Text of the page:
Analysis of the circuit of FIG. 2 indicates that for V adjusted to zero at some reference temperature the following relationship holds to a very good approximation:
0 2+R.,/R.) 1,, AR /l-G AR) where and sa z R4 IZ Z AR/l-GAR varies about linearly with temperature, so that v, x AT where K is the slope factor upon which the design is based. For resistance values as mentioned below, K may have a value very nearly equal to 1 millivolt per degree Centigrade.
For analysis of the circuit linearity it is convenient to employ a deviation parameter 6 defined by the expression FIG. 4 shows the variation of e with temperature as observed for three simulated circuits wherein sensor 16 of FIG. 2 has been replaced by a simple variable resistor. For generation of this data the variable resistor was adjusted over a range from 100 to 316.38 ohms to rep- ,0 resent the performance of a platinum resistance sensor such as a YSI-Sostman and Co. PT-l39. The performance of such a sensor is as follows:
Temp. C Resistance 0 100 ohms 300 213.75 ohms 600 316.38 ohms Further for such a sensor the slope of the temperature resistance curve at 0C is about 0.398 ohms per deg C and the error term is about 6.18 X 10' ohms per deg Curve a of FIG. 4 represents the error for a circuit wherein resistances R R R and R are selected to produce a factor G of 4.4 X 10 mhos. For curves I; and c the G values were 4.51 X 10 mhos and 4.6 X 10 mhos respectively. In each case the potential source V was about 2.63 volts and the operational amplifier was a National Semiconductor amplifier model LM-3l2 with an appropriate trimming resister (not shown). The test data shown in FIG. 4 has been verified at selected temperatures by tests of actual temperature sensing systems.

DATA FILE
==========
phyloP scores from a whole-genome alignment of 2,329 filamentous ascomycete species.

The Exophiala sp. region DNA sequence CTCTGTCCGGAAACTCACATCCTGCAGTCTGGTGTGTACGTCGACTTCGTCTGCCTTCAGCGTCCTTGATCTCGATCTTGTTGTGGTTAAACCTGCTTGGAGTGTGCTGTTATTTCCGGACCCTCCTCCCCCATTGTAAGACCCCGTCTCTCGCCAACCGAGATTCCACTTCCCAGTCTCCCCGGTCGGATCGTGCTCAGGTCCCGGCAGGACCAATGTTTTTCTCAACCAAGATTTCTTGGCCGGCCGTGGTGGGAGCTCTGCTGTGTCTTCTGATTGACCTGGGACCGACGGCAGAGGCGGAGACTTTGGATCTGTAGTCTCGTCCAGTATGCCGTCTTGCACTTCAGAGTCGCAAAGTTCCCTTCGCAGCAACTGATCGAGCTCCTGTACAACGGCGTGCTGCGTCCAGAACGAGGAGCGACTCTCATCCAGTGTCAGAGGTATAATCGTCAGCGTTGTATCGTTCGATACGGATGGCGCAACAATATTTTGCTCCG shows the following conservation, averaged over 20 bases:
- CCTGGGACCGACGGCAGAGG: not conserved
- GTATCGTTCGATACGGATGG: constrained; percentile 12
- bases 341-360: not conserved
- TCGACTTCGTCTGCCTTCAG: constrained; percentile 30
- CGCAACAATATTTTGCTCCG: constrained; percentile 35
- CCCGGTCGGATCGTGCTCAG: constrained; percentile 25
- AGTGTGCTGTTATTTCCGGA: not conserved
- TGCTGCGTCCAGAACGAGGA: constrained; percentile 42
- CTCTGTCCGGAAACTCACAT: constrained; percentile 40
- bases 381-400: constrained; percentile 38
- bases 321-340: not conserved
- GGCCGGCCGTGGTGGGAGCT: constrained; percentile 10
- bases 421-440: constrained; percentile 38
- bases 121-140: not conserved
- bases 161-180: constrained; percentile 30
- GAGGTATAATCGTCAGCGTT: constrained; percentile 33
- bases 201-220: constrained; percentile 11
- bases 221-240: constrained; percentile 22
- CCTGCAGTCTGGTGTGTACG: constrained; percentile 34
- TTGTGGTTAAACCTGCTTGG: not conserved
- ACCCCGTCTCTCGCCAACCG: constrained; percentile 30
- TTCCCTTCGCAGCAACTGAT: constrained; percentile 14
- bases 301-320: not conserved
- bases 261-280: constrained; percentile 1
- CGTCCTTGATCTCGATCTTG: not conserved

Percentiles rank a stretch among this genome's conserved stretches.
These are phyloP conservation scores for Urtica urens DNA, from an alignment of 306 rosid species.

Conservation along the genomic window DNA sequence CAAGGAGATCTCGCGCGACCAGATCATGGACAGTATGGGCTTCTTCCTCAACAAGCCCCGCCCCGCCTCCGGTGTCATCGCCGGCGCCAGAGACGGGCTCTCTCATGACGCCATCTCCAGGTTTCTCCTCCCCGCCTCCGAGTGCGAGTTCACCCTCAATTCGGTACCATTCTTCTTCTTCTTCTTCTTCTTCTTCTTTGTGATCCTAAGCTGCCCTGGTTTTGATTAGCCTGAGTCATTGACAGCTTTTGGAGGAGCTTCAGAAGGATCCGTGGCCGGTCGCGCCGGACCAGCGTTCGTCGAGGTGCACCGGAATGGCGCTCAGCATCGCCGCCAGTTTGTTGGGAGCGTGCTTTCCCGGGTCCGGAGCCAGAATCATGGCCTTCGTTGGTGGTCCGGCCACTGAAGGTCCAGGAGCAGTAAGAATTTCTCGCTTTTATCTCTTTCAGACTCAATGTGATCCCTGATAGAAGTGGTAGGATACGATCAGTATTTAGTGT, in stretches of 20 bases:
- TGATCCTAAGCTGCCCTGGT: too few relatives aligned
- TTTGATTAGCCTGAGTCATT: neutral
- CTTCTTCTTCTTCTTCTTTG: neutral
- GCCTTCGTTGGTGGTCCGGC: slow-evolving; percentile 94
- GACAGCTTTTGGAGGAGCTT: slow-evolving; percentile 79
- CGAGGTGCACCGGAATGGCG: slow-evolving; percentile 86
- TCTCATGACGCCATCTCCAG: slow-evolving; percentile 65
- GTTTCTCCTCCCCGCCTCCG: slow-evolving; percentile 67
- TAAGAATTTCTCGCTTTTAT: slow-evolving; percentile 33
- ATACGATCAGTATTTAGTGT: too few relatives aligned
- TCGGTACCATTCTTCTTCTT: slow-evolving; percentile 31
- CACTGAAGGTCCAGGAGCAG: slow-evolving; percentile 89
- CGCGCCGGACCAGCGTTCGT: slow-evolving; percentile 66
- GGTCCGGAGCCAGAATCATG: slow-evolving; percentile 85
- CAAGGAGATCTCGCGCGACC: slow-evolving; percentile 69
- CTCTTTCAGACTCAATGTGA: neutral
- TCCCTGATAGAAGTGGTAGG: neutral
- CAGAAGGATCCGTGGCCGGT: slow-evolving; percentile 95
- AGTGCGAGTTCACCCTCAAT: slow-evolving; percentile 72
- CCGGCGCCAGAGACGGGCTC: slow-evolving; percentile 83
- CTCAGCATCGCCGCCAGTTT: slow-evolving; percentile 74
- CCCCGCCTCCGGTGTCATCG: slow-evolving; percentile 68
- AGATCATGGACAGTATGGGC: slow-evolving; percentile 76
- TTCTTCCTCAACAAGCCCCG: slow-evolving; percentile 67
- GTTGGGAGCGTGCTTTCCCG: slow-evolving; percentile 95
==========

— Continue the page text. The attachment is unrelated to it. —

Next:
Inspection of FIG. 4 indicates that the non-linearity error may be minimized over a desired temperature range by designing the circuit to produce a curve such as curve b. The value ofG which produces curve b may be referred to as G and in general this optimum value of G is given by the equation:
where R again denotes the resistance of sensor 16 at the reference temperature (0C) and R and R denote the sensor resistance at temperatures of 300 and 600C.
As mentioned above, curve b, which corresponds to an optimum design configuration, is produced when (1 has a value of 4.51 X 10 mhos. Referring now to the above set out defining equation for G, it will be seen that G can be set as desired by proper selection of the resistors R R R and R One set of resistances which may for example produce G 4.51 X 10" mhos are 1,903 ohms, 1,000 ohms, 2,107 ohms, and 900 ohms for resistors R R R and R respectively. illustrated by FIG. 4 such a selection of resistors Wlll produce a maximum deviation of only about i03C over the range from 0 to 600C, and no deviatlon at the end points of the range. The magnitude of I, for such a configuration is about 1.32 milliamperes.